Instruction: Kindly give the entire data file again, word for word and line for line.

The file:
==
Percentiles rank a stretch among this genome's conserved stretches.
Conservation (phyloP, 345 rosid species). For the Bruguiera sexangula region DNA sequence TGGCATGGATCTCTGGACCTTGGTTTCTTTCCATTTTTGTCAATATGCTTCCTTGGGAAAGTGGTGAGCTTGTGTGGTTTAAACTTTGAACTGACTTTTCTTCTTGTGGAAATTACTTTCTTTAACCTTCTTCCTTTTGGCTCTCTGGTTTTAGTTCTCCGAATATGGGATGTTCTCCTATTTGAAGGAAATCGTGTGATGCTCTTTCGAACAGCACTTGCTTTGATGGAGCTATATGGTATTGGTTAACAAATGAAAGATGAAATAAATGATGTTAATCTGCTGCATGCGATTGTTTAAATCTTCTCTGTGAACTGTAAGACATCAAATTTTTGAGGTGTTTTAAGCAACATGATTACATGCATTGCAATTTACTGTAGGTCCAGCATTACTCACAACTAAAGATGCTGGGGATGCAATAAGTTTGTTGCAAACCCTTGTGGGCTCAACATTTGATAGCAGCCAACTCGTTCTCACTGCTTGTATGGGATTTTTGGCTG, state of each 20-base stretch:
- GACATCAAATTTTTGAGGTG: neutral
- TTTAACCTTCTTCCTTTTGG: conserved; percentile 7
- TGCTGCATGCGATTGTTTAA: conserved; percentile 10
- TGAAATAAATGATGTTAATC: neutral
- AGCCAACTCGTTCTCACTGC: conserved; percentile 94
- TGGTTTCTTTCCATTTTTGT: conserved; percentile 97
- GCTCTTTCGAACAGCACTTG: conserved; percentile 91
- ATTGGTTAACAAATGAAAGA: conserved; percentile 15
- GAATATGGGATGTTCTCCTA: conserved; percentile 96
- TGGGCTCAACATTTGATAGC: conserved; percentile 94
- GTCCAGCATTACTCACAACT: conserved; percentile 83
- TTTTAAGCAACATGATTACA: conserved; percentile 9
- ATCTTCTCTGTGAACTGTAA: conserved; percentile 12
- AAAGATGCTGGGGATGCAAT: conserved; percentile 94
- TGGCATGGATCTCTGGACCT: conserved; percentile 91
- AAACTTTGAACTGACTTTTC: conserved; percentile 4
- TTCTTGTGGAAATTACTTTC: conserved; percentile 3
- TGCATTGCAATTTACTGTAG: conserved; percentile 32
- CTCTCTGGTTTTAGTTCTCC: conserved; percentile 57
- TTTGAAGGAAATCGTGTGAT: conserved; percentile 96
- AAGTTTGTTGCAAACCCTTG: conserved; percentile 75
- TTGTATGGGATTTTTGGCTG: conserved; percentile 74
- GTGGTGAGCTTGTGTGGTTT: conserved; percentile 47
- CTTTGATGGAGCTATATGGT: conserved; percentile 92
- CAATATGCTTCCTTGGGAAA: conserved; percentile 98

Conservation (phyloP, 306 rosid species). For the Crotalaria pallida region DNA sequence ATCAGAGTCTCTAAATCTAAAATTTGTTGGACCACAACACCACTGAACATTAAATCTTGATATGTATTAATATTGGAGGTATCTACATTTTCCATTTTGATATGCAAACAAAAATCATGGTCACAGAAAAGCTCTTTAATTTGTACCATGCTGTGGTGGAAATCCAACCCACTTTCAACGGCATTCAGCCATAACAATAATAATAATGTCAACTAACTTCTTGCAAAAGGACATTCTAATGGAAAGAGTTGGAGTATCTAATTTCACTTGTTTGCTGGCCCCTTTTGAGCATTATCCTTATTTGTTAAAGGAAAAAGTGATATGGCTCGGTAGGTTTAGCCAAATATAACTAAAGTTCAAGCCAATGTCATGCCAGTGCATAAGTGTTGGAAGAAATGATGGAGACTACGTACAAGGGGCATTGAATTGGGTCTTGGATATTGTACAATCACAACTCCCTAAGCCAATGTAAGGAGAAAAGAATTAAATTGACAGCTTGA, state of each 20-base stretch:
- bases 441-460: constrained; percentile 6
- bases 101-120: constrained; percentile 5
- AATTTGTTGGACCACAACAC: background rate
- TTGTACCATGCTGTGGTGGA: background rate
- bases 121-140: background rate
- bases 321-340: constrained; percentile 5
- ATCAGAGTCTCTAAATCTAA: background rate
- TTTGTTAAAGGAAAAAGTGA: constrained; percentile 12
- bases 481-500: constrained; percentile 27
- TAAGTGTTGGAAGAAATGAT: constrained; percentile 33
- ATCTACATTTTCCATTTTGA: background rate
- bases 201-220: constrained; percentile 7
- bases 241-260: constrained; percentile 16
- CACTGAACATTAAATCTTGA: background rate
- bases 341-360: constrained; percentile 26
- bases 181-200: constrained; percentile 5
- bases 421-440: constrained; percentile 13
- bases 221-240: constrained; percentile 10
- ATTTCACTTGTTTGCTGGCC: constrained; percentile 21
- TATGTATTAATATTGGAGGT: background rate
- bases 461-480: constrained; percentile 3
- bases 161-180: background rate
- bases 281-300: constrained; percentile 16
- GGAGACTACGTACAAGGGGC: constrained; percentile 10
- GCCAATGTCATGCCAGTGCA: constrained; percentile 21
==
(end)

Percentiles rank a stretch among this genome's conserved stretches.
Conservation (phyloP, 345 rosid species). For the Bruguiera sexangula region DNA sequence TGGCATGGATCTCTGGACCTTGGTTTCTTTCCATTTTTGTCAATATGCTTCCTTGGGAAAGTGGTGAGCTTGTGTGGTTTAAACTTTGAACTGACTTTTCTTCTTGTGGAAATTACTTTCTTTAACCTTCTTCCTTTTGGCTCTCTGGTTTTAGTTCTCCGAATATGGGATGTTCTCCTATTTGAAGGAAATCGTGTGATGCTCTTTCGAACAGCACTTGCTTTGATGGAGCTATATGGTATTGGTTAACAAATGAAAGATGAAATAAATGATGTTAATCTGCTGCATGCGATTGTTTAAATCTTCTCTGTGAACTGTAAGACATCAAATTTTTGAGGTGTTTTAAGCAACATGATTACATGCATTGCAATTTACTGTAGGTCCAGCATTACTCACAACTAAAGATGCTGGGGATGCAATAAGTTTGTTGCAAACCCTTGTGGGCTCAACATTTGATAGCAGCCAACTCGTTCTCACTGCTTGTATGGGATTTTTGGCTG, state of each 20-base stretch:
- GACATCAAATTTTTGAGGTG: neutral
- TTTAACCTTCTTCCTTTTGG: conserved; percentile 7
- TGCTGCATGCGATTGTTTAA: conserved; percentile 10
- TGAAATAAATGATGTTAATC: neutral
- AGCCAACTCGTTCTCACTGC: conserved; percentile 94
- TGGTTTCTTTCCATTTTTGT: conserved; percentile 97
- GCTCTTTCGAACAGCACTTG: conserved; percentile 91
- ATTGGTTAACAAATGAAAGA: conserved; percentile 15
- GAATATGGGATGTTCTCCTA: conserved; percentile 96
- TGGGCTCAACATTTGATAGC: conserved; percentile 94
- GTCCAGCATTACTCACAACT: conserved; percentile 83
- TTTTAAGCAACATGATTACA: conserved; percentile 9
- ATCTTCTCTGTGAACTGTAA: conserved; percentile 12
- AAAGATGCTGGGGATGCAAT: conserved; percentile 94
- TGGCATGGATCTCTGGACCT: conserved; percentile 91
- AAACTTTGAACTGACTTTTC: conserved; percentile 4
- TTCTTGTGGAAATTACTTTC: conserved; percentile 3
- TGCATTGCAATTTACTGTAG: conserved; percentile 32
- CTCTCTGGTTTTAGTTCTCC: conserved; percentile 57
- TTTGAAGGAAATCGTGTGAT: conserved; percentile 96
- AAGTTTGTTGCAAACCCTTG: conserved; percentile 75
- TTGTATGGGATTTTTGGCTG: conserved; percentile 74
- GTGGTGAGCTTGTGTGGTTT: conserved; percentile 47
- CTTTGATGGAGCTATATGGT: conserved; percentile 92
- CAATATGCTTCCTTGGGAAA: conserved; percentile 98

Conservation (phyloP, 306 rosid species). For the Crotalaria pallida region DNA sequence ATCAGAGTCTCTAAATCTAAAATTTGTTGGACCACAACACCACTGAACATTAAATCTTGATATGTATTAATATTGGAGGTATCTACATTTTCCATTTTGATATGCAAACAAAAATCATGGTCACAGAAAAGCTCTTTAATTTGTACCATGCTGTGGTGGAAATCCAACCCACTTTCAACGGCATTCAGCCATAACAATAATAATAATGTCAACTAACTTCTTGCAAAAGGACATTCTAATGGAAAGAGTTGGAGTATCTAATTTCACTTGTTTGCTGGCCCCTTTTGAGCATTATCCTTATTTGTTAAAGGAAAAAGTGATATGGCTCGGTAGGTTTAGCCAAATATAACTAAAGTTCAAGCCAATGTCATGCCAGTGCATAAGTGTTGGAAGAAATGATGGAGACTACGTACAAGGGGCATTGAATTGGGTCTTGGATATTGTACAATCACAACTCCCTAAGCCAATGTAAGGAGAAAAGAATTAAATTGACAGCTTGA, state of each 20-base stretch:
- bases 441-460: constrained; percentile 6
- bases 101-120: constrained; percentile 5
- AATTTGTTGGACCACAACAC: background rate
- TTGTACCATGCTGTGGTGGA: background rate
- bases 121-140: background rate
- bases 321-340: constrained; percentile 5
- ATCAGAGTCTCTAAATCTAA: background rate
- TTTGTTAAAGGAAAAAGTGA: constrained; percentile 12
- bases 481-500: constrained; percentile 27
- TAAGTGTTGGAAGAAATGAT: constrained; percentile 33
- ATCTACATTTTCCATTTTGA: background rate
- bases 201-220: constrained; percentile 7
- bases 241-260: constrained; percentile 16
- CACTGAACATTAAATCTTGA: background rate
- bases 341-360: constrained; percentile 26
- bases 181-200: constrained; percentile 5
- bases 421-440: constrained; percentile 13
- bases 221-240: constrained; percentile 10
- ATTTCACTTGTTTGCTGGCC: constrained; percentile 21
- TATGTATTAATATTGGAGGT: background rate
- bases 461-480: constrained; percentile 3
- bases 161-180: background rate
- bases 281-300: constrained; percentile 16
- GGAGACTACGTACAAGGGGC: constrained; percentile 10
- GCCAATGTCATGCCAGTGCA: constrained; percentile 21